Just a perfect example of Rondoianism and what makes this certain Celtics crew special. At once Rondo’s acutely aware of the circumstances surrounding his team — that his teammates are old and battered, that this “one-day-on, on-day-off” schedule for the first four games of the Sixers series should be especially difficult — and defiantly stubborn against anyone curious enough to bring up the Celtics’ obvious flaws. He knows he’s not a good shooter, but he still considers himself the best point guard in the world (and I’ll be damned if he’s not right on certain days). He knows his teammates could go into cardiac arrest any day, but he still considers the Celtics the world’s greatest team.
This is the exact confidence that allowed the Celtics to advance to the 2010 Finals after shitting the bed for the final 50-some odd games of the regular season. They know they aren’t perfect, but they don’t really care. No matter what conspires against them, they still believe they should win every basketball game in which they compete. No matter how many times they lose, they think they’ll win the next one. No matter how old they get, they believe they’re young enough. No matter how many mistakes they make — and Rondo made plenty yesterday, accumulating seven turnovers to go along with his obscene triple double — they’re convinced they’ll operate with perfect precision when it matters most. That can be frustrating at times when they make their lives more difficult than they need to. But that frustration often gives way to brilliant responses to adversity.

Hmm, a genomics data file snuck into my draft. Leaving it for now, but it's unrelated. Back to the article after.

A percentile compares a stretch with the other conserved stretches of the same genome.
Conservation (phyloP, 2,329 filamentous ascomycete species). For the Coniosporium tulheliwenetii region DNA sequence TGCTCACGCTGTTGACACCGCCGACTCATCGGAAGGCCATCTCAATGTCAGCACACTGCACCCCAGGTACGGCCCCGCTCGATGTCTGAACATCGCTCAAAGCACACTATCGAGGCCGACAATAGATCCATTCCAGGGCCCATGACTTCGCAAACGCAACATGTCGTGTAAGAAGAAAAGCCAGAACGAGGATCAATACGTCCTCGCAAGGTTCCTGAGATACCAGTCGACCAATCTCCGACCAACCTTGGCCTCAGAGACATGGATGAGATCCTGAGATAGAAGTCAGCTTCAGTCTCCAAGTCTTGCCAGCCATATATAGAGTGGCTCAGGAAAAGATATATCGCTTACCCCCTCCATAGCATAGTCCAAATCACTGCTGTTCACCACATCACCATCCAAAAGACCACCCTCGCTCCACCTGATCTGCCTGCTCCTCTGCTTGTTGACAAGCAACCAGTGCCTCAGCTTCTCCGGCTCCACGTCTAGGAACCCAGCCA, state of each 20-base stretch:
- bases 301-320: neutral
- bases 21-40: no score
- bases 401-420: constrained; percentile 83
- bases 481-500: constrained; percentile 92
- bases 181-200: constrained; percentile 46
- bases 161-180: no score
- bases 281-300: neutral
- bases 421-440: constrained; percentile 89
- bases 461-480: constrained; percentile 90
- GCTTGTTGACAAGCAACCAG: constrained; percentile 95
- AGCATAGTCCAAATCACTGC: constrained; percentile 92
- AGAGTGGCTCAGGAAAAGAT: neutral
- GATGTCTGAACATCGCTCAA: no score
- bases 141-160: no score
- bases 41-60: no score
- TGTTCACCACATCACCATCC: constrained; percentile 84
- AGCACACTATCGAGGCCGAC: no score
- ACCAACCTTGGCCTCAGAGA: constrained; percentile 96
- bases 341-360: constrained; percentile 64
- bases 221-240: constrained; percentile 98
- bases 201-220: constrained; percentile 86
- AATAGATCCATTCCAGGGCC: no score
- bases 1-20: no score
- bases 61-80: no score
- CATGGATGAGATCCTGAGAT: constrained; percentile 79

One of the fourth-quarter plays yesterday when Rondo curled behind Paul Pierce for a jump shot was originally designed for Ray Allen. But Rondo — whose perimeter shooting widely induces cringing among NBA fans — actually asked Rivers if he could shoot the ball himself. Rivers for some reason agreed, and you can call me an asshole if that ball didn’t splash through the nets. By all measurements Rondo should not have requested that shot. By all measurements the Celtics should not be playing so well. But the shot went in, didn’t it?